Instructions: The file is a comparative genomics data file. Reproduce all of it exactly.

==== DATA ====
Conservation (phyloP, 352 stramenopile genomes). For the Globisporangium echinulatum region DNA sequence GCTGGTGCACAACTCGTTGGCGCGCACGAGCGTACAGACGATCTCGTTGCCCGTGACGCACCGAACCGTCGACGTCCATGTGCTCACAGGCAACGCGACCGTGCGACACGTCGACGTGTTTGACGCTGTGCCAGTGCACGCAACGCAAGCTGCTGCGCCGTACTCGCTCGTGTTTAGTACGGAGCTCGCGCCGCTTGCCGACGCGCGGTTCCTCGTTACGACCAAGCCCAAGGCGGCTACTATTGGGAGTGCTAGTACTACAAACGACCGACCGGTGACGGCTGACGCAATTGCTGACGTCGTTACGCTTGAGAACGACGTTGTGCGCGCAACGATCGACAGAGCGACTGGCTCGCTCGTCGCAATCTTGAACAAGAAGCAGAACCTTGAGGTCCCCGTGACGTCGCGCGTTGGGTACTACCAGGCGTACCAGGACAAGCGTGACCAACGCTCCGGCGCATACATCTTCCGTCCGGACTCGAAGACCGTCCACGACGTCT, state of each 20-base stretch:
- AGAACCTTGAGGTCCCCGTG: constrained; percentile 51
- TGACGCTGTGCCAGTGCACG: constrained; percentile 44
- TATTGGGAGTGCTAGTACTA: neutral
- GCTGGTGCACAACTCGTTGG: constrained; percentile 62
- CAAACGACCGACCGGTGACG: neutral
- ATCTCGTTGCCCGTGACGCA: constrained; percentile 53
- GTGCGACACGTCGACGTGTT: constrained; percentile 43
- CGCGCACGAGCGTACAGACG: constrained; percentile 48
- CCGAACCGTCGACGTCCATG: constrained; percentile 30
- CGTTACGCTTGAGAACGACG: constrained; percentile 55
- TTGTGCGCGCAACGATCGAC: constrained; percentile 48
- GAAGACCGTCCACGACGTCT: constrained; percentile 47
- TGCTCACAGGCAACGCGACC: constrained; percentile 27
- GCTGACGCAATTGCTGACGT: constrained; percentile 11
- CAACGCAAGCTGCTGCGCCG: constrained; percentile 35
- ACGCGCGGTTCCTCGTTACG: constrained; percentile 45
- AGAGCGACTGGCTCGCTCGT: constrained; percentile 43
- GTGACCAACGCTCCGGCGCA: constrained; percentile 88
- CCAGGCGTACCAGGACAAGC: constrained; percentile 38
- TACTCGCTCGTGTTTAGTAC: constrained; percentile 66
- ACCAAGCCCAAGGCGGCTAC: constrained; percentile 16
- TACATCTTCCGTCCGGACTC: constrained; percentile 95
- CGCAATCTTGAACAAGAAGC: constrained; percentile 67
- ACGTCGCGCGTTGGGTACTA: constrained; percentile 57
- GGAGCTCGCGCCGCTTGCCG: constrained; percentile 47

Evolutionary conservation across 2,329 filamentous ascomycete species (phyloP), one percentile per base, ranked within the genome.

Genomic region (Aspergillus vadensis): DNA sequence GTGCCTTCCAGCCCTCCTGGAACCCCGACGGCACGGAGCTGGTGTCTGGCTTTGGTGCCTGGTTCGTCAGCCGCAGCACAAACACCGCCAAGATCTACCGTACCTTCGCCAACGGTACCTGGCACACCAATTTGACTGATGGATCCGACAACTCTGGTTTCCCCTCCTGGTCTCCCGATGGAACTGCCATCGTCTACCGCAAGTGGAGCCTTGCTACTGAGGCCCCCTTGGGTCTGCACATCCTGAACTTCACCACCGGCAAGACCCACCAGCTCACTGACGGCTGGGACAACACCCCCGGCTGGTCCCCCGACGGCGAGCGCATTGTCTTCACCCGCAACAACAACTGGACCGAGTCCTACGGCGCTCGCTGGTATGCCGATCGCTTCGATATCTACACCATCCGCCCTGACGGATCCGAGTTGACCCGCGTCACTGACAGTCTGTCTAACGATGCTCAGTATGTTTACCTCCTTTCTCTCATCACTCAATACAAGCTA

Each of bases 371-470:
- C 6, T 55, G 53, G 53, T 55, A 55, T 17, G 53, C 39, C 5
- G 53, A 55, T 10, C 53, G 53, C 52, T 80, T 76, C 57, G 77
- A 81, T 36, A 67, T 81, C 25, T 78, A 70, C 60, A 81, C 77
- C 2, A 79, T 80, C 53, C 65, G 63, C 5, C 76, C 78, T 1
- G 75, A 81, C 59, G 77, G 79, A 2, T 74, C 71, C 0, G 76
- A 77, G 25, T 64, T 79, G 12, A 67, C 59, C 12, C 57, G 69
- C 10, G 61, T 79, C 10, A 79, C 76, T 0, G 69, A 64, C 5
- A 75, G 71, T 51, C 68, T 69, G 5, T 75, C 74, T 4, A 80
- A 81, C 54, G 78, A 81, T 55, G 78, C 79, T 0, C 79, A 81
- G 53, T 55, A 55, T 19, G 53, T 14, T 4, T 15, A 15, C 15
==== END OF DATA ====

Conservation (phyloP, 352 stramenopile genomes). For the Globisporangium echinulatum region DNA sequence GCTGGTGCACAACTCGTTGGCGCGCACGAGCGTACAGACGATCTCGTTGCCCGTGACGCACCGAACCGTCGACGTCCATGTGCTCACAGGCAACGCGACCGTGCGACACGTCGACGTGTTTGACGCTGTGCCAGTGCACGCAACGCAAGCTGCTGCGCCGTACTCGCTCGTGTTTAGTACGGAGCTCGCGCCGCTTGCCGACGCGCGGTTCCTCGTTACGACCAAGCCCAAGGCGGCTACTATTGGGAGTGCTAGTACTACAAACGACCGACCGGTGACGGCTGACGCAATTGCTGACGTCGTTACGCTTGAGAACGACGTTGTGCGCGCAACGATCGACAGAGCGACTGGCTCGCTCGTCGCAATCTTGAACAAGAAGCAGAACCTTGAGGTCCCCGTGACGTCGCGCGTTGGGTACTACCAGGCGTACCAGGACAAGCGTGACCAACGCTCCGGCGCATACATCTTCCGTCCGGACTCGAAGACCGTCCACGACGTCT, state of each 20-base stretch:
- AGAACCTTGAGGTCCCCGTG: constrained; percentile 51
- TGACGCTGTGCCAGTGCACG: constrained; percentile 44
- TATTGGGAGTGCTAGTACTA: neutral
- GCTGGTGCACAACTCGTTGG: constrained; percentile 62
- CAAACGACCGACCGGTGACG: neutral
- ATCTCGTTGCCCGTGACGCA: constrained; percentile 53
- GTGCGACACGTCGACGTGTT: constrained; percentile 43
- CGCGCACGAGCGTACAGACG: constrained; percentile 48
- CCGAACCGTCGACGTCCATG: constrained; percentile 30
- CGTTACGCTTGAGAACGACG: constrained; percentile 55
- TTGTGCGCGCAACGATCGAC: constrained; percentile 48
- GAAGACCGTCCACGACGTCT: constrained; percentile 47
- TGCTCACAGGCAACGCGACC: constrained; percentile 27
- GCTGACGCAATTGCTGACGT: constrained; percentile 11
- CAACGCAAGCTGCTGCGCCG: constrained; percentile 35
- ACGCGCGGTTCCTCGTTACG: constrained; percentile 45
- AGAGCGACTGGCTCGCTCGT: constrained; percentile 43
- GTGACCAACGCTCCGGCGCA: constrained; percentile 88
- CCAGGCGTACCAGGACAAGC: constrained; percentile 38
- TACTCGCTCGTGTTTAGTAC: constrained; percentile 66
- ACCAAGCCCAAGGCGGCTAC: constrained; percentile 16
- TACATCTTCCGTCCGGACTC: constrained; percentile 95
- CGCAATCTTGAACAAGAAGC: constrained; percentile 67
- ACGTCGCGCGTTGGGTACTA: constrained; percentile 57
- GGAGCTCGCGCCGCTTGCCG: constrained; percentile 47

Evolutionary conservation across 2,329 filamentous ascomycete species (phyloP), one percentile per base, ranked within the genome.

Genomic region (Aspergillus vadensis): DNA sequence GTGCCTTCCAGCCCTCCTGGAACCCCGACGGCACGGAGCTGGTGTCTGGCTTTGGTGCCTGGTTCGTCAGCCGCAGCACAAACACCGCCAAGATCTACCGTACCTTCGCCAACGGTACCTGGCACACCAATTTGACTGATGGATCCGACAACTCTGGTTTCCCCTCCTGGTCTCCCGATGGAACTGCCATCGTCTACCGCAAGTGGAGCCTTGCTACTGAGGCCCCCTTGGGTCTGCACATCCTGAACTTCACCACCGGCAAGACCCACCAGCTCACTGACGGCTGGGACAACACCCCCGGCTGGTCCCCCGACGGCGAGCGCATTGTCTTCACCCGCAACAACAACTGGACCGAGTCCTACGGCGCTCGCTGGTATGCCGATCGCTTCGATATCTACACCATCCGCCCTGACGGATCCGAGTTGACCCGCGTCACTGACAGTCTGTCTAACGATGCTCAGTATGTTTACCTCCTTTCTCTCATCACTCAATACAAGCTA

Each of bases 371-470:
- C 6, T 55, G 53, G 53, T 55, A 55, T 17, G 53, C 39, C 5
- G 53, A 55, T 10, C 53, G 53, C 52, T 80, T 76, C 57, G 77
- A 81, T 36, A 67, T 81, C 25, T 78, A 70, C 60, A 81, C 77
- C 2, A 79, T 80, C 53, C 65, G 63, C 5, C 76, C 78, T 1
- G 75, A 81, C 59, G 77, G 79, A 2, T 74, C 71, C 0, G 76
- A 77, G 25, T 64, T 79, G 12, A 67, C 59, C 12, C 57, G 69
- C 10, G 61, T 79, C 10, A 79, C 76, T 0, G 69, A 64, C 5
- A 75, G 71, T 51, C 68, T 69, G 5, T 75, C 74, T 4, A 80
- A 81, C 54, G 78, A 81, T 55, G 78, C 79, T 0, C 79, A 81
- G 53, T 55, A 55, T 19, G 53, T 14, T 4, T 15, A 15, C 15